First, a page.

Journal of Surgery (ISSN: 2575-9760)

case report

Intestinal Obstruction by Ileosigmoid Knot: Report of Two Cases at Kara Teaching Hospital (Togo)

Dossouvi Tamegnon1*, Kanassoua Kokou1, Amavi Ayi2, Kassegne Iroukora3, Amouzou Efoé-Ga1, Adabra Komlan2, Tchangai Boyodi2, Alassani Fousseni2, Dosseh Ekoué David2

1Department of General Surgery, Teaching Hospital of Kara, Togo

2Department of General Surgery, Teaching Hospital of Sylvanus Olympio de Lomé, Togo

3Department of General Surgery, Teaching Hospital of CHR Kara-Tomdè, Togo

*Corresponding author: Dossouvi Tamegnon, Department of General Surgery, Teaching Hospital of Kara, Po Box: 18, Kara, Togo

Received Date: 10 August, 2020; Accepted Date: 15 September, 2020; Published Date: 21 September, 2020

Abstract

The authors report two cases of acute intestinal obstruction by an ileosigmoid node. Both patients were young, male, one 24 years old and the other 31 years old. They were admitted in emergency for an acute intestinal obstruction. Abdominal x-ray showed hydroaeric levels in favor of hail and colonic occlusion in the 24-year-old patient while it showed right colonic distension associated with central hailic hydroaeric levels in the denier. A biological examen noted hyperleukocytosis in both cases. Because of the intensity of the pain and the hyperleukocytosis, a laparotomy was performed urgently, allowing an ileosigmoid knot to be found in both cases. In the first case, the imprisoned ileum was necrotic. As defection of the knot was impossible, resection of the ileum and sigmoid was performed followed by an ileo-ileal and colorectal anastomosis. In the second case, a defection of the knot had been performed allowing re-coloring of the ischemic ileum. A dolichomegasigmoid was also noted. Consequently colectomy had been performed. The postoperative period was marked by death in the first patient due to ionic disorders likely due to delayed treatment.

Keywords

Computed tomography; Emergency; Ileosigmoid knot; Occlusion; Togo

Introduction

The Ileosigmoid Knot (ISK) is a double volvulus characterized by a wrapping of the small intestine around the sigmoid base producing the obstruction of the small intestine and colon, which can quickly cause intestinal necrosis [1]. It is a rare cause of acute bowel obstruction described more in Africa, Asia and exceptionally in Europe [2]. It is responsible for a high morbidity and mortality due to the diagnosis delay [2]. Through two clinical observations and a review of the literature, we wanted to describe the diagnostic, therapeutic and prognostic feat of ileosigmoid knotting.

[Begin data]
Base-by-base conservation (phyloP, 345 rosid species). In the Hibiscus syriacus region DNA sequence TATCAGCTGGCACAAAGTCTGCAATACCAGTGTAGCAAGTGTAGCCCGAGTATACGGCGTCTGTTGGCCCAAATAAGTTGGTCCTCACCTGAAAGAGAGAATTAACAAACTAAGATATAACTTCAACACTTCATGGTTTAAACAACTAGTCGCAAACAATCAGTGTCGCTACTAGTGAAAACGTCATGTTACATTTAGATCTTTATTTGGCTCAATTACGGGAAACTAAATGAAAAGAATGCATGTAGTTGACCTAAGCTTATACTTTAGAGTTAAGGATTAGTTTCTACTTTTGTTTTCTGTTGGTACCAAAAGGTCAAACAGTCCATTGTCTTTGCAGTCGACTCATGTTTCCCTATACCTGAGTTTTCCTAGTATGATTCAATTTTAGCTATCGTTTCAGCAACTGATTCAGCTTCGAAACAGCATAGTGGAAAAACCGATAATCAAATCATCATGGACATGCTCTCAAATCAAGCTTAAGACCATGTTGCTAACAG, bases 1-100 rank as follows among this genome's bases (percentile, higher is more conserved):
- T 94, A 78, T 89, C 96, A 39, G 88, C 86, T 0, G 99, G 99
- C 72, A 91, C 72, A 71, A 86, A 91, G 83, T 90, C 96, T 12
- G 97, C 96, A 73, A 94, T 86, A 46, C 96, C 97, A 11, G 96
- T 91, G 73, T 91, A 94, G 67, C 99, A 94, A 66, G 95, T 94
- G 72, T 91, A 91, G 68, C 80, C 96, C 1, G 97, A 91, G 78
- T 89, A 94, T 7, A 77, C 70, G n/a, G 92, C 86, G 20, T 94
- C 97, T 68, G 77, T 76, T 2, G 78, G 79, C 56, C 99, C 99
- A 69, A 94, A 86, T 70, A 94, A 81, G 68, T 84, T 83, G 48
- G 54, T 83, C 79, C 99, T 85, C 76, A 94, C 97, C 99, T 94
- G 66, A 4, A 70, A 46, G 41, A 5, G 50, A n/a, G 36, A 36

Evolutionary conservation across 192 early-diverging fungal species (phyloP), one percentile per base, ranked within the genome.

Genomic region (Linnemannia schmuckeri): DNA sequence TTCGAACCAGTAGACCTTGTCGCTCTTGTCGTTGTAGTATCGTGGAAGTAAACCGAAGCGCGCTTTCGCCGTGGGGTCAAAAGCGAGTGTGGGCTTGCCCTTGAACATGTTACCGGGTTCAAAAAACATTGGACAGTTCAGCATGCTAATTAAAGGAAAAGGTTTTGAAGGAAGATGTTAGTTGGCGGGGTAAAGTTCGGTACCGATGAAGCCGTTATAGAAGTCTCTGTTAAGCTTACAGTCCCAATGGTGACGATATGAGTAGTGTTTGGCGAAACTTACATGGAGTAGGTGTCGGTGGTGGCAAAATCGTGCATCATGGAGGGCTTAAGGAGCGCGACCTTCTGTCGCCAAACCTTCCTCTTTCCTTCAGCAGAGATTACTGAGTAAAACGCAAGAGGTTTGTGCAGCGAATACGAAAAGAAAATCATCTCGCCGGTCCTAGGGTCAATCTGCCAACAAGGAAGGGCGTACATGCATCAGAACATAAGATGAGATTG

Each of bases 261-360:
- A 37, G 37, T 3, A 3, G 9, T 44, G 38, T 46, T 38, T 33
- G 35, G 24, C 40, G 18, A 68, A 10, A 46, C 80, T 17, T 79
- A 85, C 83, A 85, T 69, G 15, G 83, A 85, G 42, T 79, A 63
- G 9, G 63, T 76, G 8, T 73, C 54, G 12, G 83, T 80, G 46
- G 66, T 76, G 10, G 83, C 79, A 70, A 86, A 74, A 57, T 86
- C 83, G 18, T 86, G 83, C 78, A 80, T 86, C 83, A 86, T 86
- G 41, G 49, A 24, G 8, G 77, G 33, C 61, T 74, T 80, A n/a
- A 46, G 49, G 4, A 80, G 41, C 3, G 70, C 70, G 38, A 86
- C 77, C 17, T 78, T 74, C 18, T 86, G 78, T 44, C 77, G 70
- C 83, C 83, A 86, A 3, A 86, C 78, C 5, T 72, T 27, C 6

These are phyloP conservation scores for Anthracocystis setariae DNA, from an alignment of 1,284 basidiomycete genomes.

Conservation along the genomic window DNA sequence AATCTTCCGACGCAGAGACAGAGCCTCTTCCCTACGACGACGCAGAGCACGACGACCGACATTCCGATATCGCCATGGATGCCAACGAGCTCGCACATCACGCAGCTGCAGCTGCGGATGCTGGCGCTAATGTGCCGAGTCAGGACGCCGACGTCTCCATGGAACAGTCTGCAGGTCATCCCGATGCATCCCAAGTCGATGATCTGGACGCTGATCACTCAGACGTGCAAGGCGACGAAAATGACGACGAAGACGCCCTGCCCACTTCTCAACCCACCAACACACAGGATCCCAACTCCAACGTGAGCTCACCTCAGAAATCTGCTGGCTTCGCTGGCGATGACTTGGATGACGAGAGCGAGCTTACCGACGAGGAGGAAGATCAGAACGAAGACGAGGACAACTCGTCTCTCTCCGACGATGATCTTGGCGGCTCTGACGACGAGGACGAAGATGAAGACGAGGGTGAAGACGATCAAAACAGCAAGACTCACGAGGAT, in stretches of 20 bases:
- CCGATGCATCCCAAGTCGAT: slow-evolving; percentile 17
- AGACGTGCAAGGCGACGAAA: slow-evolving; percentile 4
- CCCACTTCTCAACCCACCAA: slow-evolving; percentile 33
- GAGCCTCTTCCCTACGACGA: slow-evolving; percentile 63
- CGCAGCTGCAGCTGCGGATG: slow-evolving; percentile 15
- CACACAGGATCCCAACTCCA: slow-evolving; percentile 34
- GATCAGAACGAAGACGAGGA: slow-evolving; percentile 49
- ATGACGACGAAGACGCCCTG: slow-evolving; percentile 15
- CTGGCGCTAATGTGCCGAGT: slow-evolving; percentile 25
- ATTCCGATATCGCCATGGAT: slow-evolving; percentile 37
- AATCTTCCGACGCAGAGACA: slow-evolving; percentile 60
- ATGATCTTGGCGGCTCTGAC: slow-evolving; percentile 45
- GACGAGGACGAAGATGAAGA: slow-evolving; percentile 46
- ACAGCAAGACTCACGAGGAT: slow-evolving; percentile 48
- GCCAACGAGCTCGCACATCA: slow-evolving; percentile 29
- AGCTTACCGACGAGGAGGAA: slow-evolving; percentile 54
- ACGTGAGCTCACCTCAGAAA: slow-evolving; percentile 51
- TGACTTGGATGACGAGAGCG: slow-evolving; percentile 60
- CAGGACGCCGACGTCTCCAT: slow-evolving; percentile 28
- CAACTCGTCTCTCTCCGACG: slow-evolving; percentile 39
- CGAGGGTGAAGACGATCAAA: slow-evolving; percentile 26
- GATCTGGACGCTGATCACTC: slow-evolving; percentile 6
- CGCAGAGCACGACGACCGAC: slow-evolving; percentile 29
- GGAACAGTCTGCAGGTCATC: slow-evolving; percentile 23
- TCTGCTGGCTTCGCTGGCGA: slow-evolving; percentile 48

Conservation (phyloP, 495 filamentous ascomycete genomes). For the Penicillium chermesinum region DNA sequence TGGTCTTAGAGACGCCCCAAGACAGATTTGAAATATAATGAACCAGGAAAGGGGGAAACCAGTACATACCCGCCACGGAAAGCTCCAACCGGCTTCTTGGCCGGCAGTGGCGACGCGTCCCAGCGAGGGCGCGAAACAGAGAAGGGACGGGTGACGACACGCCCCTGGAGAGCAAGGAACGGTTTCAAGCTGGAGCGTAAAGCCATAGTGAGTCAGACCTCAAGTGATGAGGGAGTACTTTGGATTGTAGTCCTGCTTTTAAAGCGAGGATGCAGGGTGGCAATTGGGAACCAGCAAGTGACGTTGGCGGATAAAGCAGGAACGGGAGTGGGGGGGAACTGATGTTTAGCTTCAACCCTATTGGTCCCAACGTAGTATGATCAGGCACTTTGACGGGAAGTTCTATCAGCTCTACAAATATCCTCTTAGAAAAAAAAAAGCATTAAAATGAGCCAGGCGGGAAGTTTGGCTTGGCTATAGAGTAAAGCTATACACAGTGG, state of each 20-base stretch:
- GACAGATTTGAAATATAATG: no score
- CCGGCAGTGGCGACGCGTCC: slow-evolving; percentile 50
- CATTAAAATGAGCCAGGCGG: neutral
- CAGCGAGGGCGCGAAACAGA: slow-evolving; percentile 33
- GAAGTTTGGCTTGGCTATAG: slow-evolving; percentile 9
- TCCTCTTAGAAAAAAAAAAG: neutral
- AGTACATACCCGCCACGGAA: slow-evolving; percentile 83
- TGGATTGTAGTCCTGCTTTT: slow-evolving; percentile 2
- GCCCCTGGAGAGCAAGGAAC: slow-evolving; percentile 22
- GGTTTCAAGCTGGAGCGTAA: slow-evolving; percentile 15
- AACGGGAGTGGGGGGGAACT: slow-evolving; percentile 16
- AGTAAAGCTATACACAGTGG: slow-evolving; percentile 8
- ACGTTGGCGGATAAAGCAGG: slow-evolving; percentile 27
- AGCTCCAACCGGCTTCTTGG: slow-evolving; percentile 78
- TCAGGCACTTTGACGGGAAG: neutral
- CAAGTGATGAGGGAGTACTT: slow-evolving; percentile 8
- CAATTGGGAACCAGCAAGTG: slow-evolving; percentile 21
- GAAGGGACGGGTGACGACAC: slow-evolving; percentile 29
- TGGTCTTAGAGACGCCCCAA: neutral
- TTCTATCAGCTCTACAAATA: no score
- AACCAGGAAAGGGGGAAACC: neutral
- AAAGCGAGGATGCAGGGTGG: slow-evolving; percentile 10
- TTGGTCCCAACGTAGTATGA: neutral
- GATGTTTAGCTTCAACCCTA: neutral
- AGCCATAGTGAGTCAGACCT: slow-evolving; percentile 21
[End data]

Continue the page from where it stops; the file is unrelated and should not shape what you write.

Case 1

Twenty-four-year-old patient, with no specific pathological history, admitted for abdominal pain, vomiting and sudden onset of transit, progressing approximately 24 hours before admission. On entry, the examination showed good general condition; good hemodynamic status; absence of abdominal scar; distended abdomen, tympanic with elastic resistance; the hernial orifices were free; rectal bulb was empty on digital rectal examination. Elsewhere, the somatic examination was unremarkable. Faced with this occlusive syndrome, an X-ray of the abdomen without preparation carried out revealed hydroaeric levels in favor of the small intestine and the colon; there was no pneumoperitoneum. The biological examination showed hyperleukocytosis at 14,000 leukocytes / mm3. The diagnostic hypothesis of an internal occlusion was raised. In view of the intensity of the pain and the hyperleukocytosis, an exploratory laparotomy was performed allowing to find an ISK with signs of ileum and sigmid pain (Figure 1). Defecting the knot was impossible due to the degree of tightness and the complexity of the mechanism of winding the ileum around the sigmoid colon. Resection of both the ileum and part of the sigmoid trapped with immediate restoration of digestive continuity. The postoperative effects were marked by death, probably secondary to ionic disorders due to delayed treatment.

Case 2

Thirty-one-year-old patient, with no particular history, admitted for abruptly onset abdominal pain accompanied by vomiting and a transit stop évolving more than six hours before admission.A the admission the physical exam noted: a deterioration in general condition; a state of hemodynamic shock; an enlarged abdomen, tense with generalized defense; free hernial orifices; the empty rectal bulb; elsewhere, the physical examination was normal. We had strongly suspected an internal hernia. A biological exam noted hyperleukocytosis associated with functional renal failure. An unprepared abdominal x-ray performed for diagnostic purposes showed right aerocoly with central hydro-aeric levels. An emergency laparotomy was performed after conditioning the patient. She discovered an ISK with signs of ileum ischemia (Figure 2). A defection of the knot was performed with a restoration of the ileum color. The exploration revealed a dolichosigmoid that required an ideal sigmoidectomy. The outcome was sample with the patient discharged on 7th day.

Discussion